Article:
No. To be a legal document it must simply be signed in the presence of two witnesses. These witnesses can be any two adults who are not beneficiaries within the Will. They can be friends, neighbors or co-workers. They can also be related to each other, but they do not have to be of any particular professional standing.
Notarizing your Will is actually going through the steps of having your witnesses sign an Affidavit of Execution in the presence of a commissioner of oath. They are effectively swearing under oath that the Will was signed correctly. This can be a useful step.
After you have passed away, your Will is presented to the probate courts by your Executor, where it is accepted as your legal Last Will and Testament, and your Executor is granted the authority to act as your estate administrator. However, this is the point at which people can challenge the Will, and one of the grounds for contesting the Will is that you were put under pressure to sign something you didn't want to sign, or that you had lost competence and really had no idea what you were doing. In summary - irregularities in the signing process.
If this happens, then a judge will call upon the witnesses to swear in court, under oath that the signing process was conducted correctly, and there was nothing untoward going on. Having your witnesses sign an affidavit at the time of signing does this proactively, so the witnesses wouldn't be called to testify - they have already sworn under oath that the signing of the Will was conducted appropriately. Having the witnesses sign the Affidavit at the time of the Will being signed is sometimes called "self-proving" the Will. Most US States accept a self-proven Will (although not all). In other words, no State requires that the Will be notarized (an Affidavit be attached to it), but most States allow it.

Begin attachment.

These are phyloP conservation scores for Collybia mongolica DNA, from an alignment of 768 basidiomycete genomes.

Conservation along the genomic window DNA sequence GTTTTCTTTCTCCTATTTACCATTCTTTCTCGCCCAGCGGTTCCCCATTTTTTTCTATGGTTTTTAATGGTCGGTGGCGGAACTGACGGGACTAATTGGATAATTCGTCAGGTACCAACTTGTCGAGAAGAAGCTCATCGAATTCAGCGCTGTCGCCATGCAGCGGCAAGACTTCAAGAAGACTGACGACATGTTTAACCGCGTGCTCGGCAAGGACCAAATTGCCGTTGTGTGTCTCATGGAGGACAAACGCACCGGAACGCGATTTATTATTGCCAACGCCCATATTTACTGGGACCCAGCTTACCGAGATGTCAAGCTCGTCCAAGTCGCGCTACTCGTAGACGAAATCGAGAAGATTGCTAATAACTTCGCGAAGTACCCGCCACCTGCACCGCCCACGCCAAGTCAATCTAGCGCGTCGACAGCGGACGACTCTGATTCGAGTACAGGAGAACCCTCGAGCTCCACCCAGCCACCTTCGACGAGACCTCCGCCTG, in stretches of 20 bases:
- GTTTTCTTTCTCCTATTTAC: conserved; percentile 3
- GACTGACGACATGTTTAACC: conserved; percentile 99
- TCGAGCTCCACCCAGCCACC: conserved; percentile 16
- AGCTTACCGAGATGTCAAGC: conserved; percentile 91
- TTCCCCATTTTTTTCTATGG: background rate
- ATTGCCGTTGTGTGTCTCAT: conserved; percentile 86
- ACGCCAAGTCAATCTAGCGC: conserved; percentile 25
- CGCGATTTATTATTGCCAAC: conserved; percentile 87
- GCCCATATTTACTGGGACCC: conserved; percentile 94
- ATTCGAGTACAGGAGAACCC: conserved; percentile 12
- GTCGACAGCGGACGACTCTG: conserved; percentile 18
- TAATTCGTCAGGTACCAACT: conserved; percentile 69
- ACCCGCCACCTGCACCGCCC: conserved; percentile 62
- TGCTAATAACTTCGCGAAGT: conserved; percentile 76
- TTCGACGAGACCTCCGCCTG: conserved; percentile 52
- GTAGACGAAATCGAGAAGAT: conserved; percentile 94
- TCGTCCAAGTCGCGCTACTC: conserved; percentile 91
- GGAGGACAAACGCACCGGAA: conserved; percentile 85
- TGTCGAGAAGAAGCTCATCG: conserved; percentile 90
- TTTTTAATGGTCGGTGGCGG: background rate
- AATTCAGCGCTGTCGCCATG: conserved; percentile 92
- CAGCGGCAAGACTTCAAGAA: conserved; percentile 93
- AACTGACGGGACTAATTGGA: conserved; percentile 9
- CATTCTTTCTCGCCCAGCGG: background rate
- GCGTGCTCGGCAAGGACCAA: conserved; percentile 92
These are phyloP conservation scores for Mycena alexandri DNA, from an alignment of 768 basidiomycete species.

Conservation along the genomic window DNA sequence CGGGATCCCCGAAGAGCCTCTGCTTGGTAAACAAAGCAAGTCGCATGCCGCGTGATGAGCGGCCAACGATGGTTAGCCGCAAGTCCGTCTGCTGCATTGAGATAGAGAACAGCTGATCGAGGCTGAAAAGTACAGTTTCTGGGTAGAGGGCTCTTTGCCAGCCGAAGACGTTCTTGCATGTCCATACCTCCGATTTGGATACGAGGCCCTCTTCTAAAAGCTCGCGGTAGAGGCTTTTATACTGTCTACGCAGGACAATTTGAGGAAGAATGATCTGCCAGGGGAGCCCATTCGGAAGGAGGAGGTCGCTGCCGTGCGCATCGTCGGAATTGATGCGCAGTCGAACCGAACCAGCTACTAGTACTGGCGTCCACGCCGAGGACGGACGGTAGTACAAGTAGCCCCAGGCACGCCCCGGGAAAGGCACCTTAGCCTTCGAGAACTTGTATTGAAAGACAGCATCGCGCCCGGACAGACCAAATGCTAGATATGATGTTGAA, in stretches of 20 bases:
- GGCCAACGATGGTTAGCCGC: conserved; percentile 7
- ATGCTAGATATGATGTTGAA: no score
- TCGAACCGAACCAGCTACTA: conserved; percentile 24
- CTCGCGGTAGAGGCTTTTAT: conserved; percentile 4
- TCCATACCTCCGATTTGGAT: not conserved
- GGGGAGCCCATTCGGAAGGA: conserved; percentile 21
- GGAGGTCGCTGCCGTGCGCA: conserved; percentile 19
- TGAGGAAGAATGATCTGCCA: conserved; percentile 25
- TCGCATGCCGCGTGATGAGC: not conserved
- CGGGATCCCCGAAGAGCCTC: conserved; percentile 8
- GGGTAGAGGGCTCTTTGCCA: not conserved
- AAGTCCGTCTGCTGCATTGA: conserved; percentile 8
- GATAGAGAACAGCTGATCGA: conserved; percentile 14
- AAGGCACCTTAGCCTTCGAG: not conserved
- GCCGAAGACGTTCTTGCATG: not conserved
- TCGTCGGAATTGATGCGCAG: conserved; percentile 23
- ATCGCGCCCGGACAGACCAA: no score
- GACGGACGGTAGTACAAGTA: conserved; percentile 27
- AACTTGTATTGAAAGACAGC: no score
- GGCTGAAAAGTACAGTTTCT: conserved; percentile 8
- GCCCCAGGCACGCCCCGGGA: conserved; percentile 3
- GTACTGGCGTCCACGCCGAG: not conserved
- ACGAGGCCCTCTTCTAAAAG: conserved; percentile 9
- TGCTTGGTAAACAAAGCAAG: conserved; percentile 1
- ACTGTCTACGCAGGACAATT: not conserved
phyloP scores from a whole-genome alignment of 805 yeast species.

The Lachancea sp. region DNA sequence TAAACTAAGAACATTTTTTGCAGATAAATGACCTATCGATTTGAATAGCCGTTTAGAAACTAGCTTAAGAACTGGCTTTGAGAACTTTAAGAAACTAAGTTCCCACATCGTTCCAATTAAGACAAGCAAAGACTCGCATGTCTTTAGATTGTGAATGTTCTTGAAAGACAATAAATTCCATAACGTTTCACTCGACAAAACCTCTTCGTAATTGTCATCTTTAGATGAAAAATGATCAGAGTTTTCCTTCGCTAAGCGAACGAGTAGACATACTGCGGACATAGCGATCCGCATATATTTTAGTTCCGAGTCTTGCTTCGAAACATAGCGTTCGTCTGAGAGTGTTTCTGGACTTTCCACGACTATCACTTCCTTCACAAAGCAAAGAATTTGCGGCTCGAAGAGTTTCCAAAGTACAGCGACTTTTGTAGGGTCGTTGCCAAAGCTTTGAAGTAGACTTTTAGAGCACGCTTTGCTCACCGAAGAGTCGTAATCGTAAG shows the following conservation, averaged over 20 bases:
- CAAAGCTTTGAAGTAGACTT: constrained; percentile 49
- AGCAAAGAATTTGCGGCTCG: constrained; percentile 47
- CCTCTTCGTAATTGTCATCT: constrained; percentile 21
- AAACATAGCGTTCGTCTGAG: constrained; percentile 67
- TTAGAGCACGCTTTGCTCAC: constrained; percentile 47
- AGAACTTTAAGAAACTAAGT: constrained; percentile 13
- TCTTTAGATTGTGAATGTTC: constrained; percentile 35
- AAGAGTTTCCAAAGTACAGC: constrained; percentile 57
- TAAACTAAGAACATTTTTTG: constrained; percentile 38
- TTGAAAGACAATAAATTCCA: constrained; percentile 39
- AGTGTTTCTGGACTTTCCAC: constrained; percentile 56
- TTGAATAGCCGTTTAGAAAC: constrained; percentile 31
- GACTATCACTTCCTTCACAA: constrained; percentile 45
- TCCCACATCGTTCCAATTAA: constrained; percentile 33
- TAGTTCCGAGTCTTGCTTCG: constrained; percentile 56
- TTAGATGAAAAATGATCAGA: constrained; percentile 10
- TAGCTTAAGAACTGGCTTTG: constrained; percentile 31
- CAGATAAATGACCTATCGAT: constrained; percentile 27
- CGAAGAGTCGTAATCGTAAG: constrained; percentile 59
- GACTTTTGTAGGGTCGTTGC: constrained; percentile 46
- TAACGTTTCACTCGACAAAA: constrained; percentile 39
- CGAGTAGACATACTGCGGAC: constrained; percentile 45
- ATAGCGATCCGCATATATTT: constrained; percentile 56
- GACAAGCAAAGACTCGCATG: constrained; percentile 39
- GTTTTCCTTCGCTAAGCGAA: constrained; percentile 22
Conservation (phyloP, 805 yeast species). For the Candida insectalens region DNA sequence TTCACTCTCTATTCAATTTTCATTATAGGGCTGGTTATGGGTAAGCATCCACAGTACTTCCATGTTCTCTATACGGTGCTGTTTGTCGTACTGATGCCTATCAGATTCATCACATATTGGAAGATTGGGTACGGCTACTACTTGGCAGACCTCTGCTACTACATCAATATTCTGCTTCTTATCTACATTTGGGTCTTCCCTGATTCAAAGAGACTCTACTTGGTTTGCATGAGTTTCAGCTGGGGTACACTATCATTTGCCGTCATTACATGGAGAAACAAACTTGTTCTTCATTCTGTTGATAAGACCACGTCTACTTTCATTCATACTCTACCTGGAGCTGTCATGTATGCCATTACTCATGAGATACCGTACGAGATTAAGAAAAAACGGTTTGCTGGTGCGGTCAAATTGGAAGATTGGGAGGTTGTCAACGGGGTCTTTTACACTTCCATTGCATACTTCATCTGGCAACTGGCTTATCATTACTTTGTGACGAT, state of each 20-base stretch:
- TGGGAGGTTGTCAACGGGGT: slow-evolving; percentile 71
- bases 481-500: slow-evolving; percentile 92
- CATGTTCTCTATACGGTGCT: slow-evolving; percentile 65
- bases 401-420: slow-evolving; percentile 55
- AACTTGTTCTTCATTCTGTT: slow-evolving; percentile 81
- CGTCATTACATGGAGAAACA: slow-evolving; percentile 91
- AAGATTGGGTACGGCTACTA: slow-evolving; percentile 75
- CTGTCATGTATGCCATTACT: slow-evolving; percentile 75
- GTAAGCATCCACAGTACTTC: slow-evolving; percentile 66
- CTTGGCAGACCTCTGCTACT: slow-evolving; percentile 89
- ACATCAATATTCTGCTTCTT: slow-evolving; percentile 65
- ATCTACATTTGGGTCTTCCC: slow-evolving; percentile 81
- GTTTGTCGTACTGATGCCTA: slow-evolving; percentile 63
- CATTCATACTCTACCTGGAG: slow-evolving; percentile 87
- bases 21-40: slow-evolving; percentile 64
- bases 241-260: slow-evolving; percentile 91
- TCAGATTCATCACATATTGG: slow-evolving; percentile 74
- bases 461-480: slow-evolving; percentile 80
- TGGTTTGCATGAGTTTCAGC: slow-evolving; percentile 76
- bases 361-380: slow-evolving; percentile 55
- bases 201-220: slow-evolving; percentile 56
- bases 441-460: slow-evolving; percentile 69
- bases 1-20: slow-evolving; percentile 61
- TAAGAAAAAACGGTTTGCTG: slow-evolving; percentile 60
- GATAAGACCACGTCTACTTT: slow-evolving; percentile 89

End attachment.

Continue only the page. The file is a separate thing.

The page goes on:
But what if you don't have your witnesses sign an affidavit and your witnesses cannot be found after you pass away, and then somebody challenges the Will? A judge will make a judgement based on other evidence. It could be from a physician's testimony, handwriting experts, and the contents of the Will itself. For example, if you were 98 years old and updated your Will to give everything to your nurse, thereby disinheriting your entire family, a judge may over-rule some or all of the Will.
In summary, the notarizing of your Will is not a requirement, it does not make your document any more legal. However, it is an option and may be useful particularly if you feel that your Will may be challenged or contested.
If you decide to have your witnesses sign an Affidavit, Notary services are available at any UPS office.